Facelift: How Decentralized Social Networks Could Make Crypto Cool

Social networking has become ubiquitous throughout much of the world but introduce decentralization, and the traditional network becomes something unrecognizable.

The prosaic notion of an ‘egalitarian’ social network, where each user both controls and feels their power within it, on the surface fits well with the notion of decentralized technologies – the blockchain, decentralized ledger and cryptocurrency. Although the latter has only existed in the mainstream for six years or so, in 2015 decentralized networks are already making this notion a reality.

Social networks used throughout the world – notably Facebook – tend to use advertising as their major source of revenue. Advertising manipulates users and gathers information about their lifestyles, and is in turn tied to fiat currency, which allows the network to continue operating. The manipulation element is key: users sign up to the network, which then uses their habits to generate revenue, while keeping them on the network through targeted advertising and by giving them a freely customizable interface which lets them feel ‘in control’.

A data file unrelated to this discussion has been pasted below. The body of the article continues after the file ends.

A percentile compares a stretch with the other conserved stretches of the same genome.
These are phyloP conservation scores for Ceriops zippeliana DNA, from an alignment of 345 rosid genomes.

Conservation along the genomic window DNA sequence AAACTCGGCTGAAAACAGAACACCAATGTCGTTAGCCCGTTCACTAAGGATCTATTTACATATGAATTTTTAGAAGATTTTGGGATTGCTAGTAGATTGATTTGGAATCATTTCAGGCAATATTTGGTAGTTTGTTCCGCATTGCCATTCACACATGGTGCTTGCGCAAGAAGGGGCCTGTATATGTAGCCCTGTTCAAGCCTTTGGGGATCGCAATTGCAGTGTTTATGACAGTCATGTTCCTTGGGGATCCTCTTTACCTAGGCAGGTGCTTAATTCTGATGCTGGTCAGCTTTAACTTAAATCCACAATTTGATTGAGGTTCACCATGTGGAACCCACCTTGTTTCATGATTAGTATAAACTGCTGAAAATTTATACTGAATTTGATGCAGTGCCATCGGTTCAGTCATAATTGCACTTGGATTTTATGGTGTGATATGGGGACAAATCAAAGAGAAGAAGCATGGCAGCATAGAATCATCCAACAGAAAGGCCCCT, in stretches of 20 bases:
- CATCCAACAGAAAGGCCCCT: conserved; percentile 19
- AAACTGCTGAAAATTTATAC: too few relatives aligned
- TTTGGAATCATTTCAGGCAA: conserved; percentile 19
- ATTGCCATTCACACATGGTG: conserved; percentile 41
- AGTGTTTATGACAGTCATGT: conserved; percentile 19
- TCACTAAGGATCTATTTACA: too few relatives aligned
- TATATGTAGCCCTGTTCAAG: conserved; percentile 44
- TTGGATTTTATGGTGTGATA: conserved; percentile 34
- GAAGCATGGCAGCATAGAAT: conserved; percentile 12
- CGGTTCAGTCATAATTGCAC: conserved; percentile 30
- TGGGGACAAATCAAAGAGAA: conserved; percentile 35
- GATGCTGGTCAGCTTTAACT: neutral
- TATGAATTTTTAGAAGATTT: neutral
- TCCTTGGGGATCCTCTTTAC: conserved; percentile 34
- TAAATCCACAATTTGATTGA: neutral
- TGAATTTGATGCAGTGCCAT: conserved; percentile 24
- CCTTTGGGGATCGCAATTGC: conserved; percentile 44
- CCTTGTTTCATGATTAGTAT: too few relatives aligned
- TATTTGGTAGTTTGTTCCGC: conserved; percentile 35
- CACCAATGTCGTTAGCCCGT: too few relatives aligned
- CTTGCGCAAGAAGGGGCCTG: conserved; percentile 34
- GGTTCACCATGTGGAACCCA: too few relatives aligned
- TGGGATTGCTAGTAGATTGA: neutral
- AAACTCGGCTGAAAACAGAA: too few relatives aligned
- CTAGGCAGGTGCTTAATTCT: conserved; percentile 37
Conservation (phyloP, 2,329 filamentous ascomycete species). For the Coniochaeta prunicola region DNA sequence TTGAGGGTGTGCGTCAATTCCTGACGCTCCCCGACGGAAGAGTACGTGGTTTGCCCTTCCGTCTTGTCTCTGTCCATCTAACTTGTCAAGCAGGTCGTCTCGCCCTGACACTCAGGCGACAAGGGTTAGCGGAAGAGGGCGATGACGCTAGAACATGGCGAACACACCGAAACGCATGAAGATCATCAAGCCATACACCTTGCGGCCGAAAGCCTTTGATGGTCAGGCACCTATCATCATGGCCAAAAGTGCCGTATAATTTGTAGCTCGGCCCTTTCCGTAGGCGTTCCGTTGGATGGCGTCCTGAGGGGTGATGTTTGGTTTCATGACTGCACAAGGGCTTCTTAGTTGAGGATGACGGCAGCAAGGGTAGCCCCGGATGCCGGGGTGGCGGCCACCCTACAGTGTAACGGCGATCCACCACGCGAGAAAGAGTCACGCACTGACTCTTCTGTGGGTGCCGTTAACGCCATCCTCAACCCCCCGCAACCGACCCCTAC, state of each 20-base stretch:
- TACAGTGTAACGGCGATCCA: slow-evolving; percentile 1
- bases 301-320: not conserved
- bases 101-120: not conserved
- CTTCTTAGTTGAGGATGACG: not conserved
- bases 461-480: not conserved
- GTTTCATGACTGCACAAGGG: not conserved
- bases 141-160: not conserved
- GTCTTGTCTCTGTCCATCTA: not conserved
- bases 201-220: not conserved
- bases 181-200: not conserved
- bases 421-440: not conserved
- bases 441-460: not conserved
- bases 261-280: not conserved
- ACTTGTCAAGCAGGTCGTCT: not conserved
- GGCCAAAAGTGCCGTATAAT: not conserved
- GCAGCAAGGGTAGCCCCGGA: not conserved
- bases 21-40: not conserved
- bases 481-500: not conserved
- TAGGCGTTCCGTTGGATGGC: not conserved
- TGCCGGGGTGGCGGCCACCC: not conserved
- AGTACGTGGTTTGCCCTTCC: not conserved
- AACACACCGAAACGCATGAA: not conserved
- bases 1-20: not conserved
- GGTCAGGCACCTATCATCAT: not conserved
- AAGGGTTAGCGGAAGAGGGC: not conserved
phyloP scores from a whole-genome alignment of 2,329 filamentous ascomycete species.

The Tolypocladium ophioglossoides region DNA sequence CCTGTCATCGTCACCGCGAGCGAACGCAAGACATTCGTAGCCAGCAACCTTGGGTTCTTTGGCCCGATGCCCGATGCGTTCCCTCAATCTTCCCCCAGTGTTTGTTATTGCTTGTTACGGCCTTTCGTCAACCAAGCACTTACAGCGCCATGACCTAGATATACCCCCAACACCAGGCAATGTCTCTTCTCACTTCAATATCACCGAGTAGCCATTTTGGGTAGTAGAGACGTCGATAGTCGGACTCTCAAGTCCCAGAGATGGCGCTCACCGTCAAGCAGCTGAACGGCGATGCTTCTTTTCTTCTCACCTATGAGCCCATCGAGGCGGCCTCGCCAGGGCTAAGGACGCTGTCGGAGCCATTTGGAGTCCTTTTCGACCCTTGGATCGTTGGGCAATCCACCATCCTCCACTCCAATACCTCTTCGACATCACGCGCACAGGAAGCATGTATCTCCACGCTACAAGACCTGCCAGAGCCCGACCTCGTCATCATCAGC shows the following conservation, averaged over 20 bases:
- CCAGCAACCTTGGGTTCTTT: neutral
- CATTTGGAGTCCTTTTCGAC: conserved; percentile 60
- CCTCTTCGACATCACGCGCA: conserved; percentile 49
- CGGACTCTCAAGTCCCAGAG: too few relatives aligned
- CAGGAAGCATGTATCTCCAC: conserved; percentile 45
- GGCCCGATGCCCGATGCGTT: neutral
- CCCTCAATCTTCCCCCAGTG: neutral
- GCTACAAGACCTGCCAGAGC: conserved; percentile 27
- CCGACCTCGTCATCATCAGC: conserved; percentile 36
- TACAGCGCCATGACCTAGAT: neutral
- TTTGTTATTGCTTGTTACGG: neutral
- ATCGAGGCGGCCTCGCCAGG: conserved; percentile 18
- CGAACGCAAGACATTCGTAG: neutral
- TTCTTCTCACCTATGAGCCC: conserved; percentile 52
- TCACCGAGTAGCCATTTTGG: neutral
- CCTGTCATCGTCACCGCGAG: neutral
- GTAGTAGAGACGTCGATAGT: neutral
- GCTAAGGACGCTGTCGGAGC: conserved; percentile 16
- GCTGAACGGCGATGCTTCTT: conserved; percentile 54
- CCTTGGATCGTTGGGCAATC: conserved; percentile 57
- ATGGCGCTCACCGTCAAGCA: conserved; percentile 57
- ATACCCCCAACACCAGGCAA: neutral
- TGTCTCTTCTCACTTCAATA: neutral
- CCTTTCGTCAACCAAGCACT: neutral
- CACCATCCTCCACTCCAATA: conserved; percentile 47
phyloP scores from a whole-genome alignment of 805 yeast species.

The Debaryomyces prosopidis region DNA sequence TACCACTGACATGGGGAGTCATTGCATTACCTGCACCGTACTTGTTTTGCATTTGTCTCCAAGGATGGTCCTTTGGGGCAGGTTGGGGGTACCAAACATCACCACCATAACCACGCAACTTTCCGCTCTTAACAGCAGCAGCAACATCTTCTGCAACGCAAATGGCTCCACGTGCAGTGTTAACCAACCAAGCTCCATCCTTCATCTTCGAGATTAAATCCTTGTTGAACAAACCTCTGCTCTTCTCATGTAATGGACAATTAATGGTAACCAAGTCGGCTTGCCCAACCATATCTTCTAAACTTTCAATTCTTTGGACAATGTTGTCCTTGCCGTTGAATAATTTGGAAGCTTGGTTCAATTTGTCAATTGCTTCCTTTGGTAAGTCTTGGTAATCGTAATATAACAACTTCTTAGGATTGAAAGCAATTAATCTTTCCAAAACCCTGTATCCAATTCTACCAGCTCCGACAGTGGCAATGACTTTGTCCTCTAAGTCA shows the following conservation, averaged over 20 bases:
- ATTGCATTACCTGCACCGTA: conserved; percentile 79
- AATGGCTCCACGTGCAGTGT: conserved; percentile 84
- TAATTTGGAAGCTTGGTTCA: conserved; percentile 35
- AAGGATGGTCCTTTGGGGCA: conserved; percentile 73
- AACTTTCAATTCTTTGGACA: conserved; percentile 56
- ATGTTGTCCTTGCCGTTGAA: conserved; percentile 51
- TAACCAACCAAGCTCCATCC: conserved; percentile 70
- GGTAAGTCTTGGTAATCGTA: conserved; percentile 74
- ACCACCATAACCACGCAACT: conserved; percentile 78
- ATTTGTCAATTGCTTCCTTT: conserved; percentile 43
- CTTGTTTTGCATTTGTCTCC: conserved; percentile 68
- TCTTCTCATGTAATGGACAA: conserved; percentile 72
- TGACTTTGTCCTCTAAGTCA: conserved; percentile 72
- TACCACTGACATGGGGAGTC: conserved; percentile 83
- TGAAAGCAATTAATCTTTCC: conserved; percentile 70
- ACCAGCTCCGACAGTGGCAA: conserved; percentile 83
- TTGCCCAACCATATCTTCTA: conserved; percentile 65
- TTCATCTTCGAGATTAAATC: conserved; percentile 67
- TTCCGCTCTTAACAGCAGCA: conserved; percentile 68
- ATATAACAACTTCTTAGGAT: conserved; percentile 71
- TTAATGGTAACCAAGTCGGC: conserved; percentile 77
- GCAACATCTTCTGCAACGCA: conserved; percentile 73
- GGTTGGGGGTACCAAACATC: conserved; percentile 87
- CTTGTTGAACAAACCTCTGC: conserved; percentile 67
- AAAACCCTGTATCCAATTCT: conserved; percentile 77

This mechanism of manipulation is one aspect of Facebook’s operation, in particular, which has generated criticism. Other aspects are notably the selling of user data to third party companies – a security issue, some would say – and the associated infringements on an individual’s privacy this involves.

A social network built on principles of decentralization, where each user (or node) can manipulate the network to achieve a desired, purely social goal, at once appears to be a polar opposite of the advertising-based model.

While such an undertaking, and making it popular, is no easy feat, the few projects now emerging have huge ambitions.

ToshiDesk, a user-centered ‘social trading network’ who